Gladwell’s JFK theory revisited

In the Wall Street Journal Dorothy Rabinowitz reminds us that Malcolm Gladwell has endorsed the “derangement” of “the Secret Service Man done it” theory of President Kennedy’s assassination.

I think Gladwell will recant this dubious proposition if asked. I hope so.

The long-since refuted “Secret Service Man did it” theory is getting recycled on an upcoming REELZ cable channel and needs to be labelled non factual.

7 comments

  1. Mark Wright says:

    This show will be screen tonight in Australia, the man behind it was on Sydney radio and I rang into the host before he came on air to tell the listeners that this theory was disproved 20 years ago. The author and publisher were sued by SS Hickey at the time.

    Theories like these are a grab for cash.

  2. Hans Trayne says:

    Those who remember the shock waves the HSCA sent out to the global public about the CIA working with Mafia godfathers & their operatives during the JFK Presidency, followed by 1981’s imagination provoking ‘Blow Out’ movie (that insinuated Abraham Zapruder had foreknowledge of JFK’s violent & deadly ambush) probably remember Internet message board posters speculating that the SS Agents simply murdered JFK on Elm Street so as Zapruder could record their evil deed. This distrust evolved into the kinder, gentler theory that a careless SS agent accidentally did the deed while attempting to waste Lee Oswald; something incompetent Treasury guards would never admit to.

    This particular theory answers many questions for some people while antagonizing others. Those of us who collect original ambush visuals will keep an eye out for good versions of them in the latest documentaries released in 2013 while ignoring the snake oil bubbling in a pot on a stove top in the background of the video documentary.

  3. Malcolm Street says:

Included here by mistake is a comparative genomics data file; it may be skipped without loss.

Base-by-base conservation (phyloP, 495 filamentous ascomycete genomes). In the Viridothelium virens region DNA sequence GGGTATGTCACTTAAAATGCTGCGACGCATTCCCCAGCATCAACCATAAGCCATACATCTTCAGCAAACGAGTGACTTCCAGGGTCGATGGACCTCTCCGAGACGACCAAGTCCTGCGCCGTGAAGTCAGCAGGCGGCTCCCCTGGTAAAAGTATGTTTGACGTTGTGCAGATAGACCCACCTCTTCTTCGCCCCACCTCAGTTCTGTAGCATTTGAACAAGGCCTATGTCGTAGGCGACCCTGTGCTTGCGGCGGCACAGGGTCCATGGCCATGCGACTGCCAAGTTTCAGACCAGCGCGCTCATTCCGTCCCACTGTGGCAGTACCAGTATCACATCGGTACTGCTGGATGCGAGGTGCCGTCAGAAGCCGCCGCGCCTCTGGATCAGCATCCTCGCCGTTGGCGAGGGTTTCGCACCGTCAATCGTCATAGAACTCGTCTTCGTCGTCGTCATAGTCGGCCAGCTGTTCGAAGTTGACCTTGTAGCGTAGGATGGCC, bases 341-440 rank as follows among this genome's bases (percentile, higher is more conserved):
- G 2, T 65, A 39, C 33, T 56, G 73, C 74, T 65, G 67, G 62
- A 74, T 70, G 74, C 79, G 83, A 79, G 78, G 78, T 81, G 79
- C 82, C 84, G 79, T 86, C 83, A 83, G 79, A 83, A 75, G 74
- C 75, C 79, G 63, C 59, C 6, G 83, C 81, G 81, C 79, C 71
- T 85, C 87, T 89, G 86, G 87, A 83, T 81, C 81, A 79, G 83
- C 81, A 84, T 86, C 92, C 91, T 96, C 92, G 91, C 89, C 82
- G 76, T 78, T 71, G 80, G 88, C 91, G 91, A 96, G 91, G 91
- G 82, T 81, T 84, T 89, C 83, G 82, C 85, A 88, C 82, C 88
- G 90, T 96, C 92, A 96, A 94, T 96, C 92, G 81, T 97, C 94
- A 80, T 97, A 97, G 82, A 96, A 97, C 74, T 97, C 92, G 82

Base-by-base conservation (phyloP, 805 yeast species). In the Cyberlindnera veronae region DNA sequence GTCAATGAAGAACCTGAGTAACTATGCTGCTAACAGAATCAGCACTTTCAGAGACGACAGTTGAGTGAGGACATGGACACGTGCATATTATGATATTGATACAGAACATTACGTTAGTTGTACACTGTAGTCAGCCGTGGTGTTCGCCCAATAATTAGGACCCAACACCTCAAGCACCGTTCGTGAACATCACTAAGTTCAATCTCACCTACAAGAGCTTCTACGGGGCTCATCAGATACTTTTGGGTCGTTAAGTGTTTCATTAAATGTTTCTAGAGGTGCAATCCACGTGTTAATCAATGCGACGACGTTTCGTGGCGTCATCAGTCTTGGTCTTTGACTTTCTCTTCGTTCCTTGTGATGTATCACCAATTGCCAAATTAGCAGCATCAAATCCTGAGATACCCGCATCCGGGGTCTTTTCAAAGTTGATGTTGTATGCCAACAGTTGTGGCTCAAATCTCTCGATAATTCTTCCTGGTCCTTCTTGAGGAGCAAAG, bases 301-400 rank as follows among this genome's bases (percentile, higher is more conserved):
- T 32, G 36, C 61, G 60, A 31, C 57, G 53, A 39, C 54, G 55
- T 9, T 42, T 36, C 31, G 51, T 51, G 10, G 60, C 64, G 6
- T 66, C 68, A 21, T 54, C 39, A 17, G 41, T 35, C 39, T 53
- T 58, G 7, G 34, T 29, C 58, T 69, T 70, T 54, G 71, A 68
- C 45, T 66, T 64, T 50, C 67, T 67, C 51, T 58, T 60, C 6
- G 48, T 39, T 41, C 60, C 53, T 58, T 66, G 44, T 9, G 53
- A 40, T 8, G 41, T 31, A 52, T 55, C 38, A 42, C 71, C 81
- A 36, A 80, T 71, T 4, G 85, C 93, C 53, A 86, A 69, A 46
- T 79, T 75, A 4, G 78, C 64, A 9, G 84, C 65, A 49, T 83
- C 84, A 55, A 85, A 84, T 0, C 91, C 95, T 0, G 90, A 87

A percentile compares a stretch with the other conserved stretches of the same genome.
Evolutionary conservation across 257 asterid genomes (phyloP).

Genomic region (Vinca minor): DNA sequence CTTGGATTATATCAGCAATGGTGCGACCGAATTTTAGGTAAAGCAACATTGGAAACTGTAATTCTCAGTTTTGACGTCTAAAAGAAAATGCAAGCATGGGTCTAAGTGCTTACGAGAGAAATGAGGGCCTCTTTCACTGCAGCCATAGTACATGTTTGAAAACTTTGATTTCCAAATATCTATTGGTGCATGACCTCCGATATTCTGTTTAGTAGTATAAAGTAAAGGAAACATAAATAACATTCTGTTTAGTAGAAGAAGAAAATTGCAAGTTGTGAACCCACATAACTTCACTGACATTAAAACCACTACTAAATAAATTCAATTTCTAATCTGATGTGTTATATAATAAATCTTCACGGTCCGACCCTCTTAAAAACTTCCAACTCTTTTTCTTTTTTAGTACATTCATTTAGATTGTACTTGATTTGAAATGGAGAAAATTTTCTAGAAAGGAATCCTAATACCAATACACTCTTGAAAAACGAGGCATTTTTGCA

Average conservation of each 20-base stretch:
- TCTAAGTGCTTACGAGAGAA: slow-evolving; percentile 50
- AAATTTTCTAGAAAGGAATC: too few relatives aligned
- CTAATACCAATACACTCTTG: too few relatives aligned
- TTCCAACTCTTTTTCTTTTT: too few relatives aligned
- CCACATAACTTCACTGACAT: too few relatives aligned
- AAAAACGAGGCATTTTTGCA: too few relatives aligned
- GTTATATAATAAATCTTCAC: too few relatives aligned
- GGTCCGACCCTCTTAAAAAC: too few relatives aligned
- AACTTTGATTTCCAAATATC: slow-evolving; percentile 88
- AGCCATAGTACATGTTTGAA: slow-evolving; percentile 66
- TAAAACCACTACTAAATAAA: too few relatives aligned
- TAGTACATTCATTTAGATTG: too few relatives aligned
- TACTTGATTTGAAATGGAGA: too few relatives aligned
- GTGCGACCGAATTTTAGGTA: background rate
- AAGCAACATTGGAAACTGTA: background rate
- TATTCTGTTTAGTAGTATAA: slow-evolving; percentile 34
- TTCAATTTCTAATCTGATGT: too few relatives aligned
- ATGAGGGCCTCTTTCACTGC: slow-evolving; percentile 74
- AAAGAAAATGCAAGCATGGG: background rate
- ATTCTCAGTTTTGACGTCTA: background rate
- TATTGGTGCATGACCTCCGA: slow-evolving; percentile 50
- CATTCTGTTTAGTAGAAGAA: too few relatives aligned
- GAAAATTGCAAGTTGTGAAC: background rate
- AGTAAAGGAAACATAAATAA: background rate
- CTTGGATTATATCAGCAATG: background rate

Just watched the program after listening to the extended radio interview with Colin McLaren last week). The WSJ article says it’s a “docudrama” – it’s nothing of the sort – it’s a documentary that includes reconstructions that are obvious as such. That doesn’t give me much confidence in the rest of the article.

    I couldn’t give a rat’s posterior about Malcolm Gladwell. As McLaren said on the radio interview, not being American has given him the ability to look at the case (over four and a half years) with fewer preconceptions and just approach it as another cold case by going over the evidence at the time.

    The great strength of McLaren’s theory IMHO is that it fulfils the old journalistic maxim that if you can explain something by a stuff-up or a conspiracy, take the stuff-up every time. Yes, he says, there was a conspiracy involving the Secret Service, but it was a conspiracy to cover up their stuff-up.

    The issue of George Hickey suing over “Mortal Error” is covered in the program – apparently Hickey was sent (and received) pre-release copies of the book and did nothing, only suing after *two years* had elapsed. Why did he wait so long? It was settled out of court.

    I’m no expert on the JFK assassination and am willing to be persuaded of other theories, but this one ties up more knots than any I’ve come across without getting into tinfoil hat territory. Perhaps that’s the problem with it – there seems to be need for Americans to see a tragedy of such magnitude as the result of a conspiracy and the idea that it could be the result of a squalid stuff-up perhaps seems to diminish it.

  4. Photon says:

    At least he identifies a shooter, which no other conspiracy theory has done in 50 years.

    • Frankie Vegas says:

      Even if he is wrong and defaming this person he is naming. I personally find that shameful. It makes us all look bad.
      People don’t go naming shooters because that is wrong and awful and could lead to a defamation suit. I hope someone in Hickey’s family also feels this way. Disgusting!

      • Malcolm Street says:

        What he’s saying is that the shot that killed Kennedy came from an AR-15. The only person in the motorcase with an AR-15 was Hickey, and his location matched the ballistics. He’s not accusing Hickey of being an assassin – he sees it as a tragic accident that was brought about by a new weapon being put in the hands of someone who hadn’t been trained in it.

  5. Malcolm Street says:

    Colin McLaren’s radio interview can be found at http://www.abc.net.au/local/stories/2013/10/22/3874207.htm?&section=article&date=%28none%29. It’s one of a weekday series on ABC radio called Conversations, goes for over fifty minutes and covers material not in the TV program.

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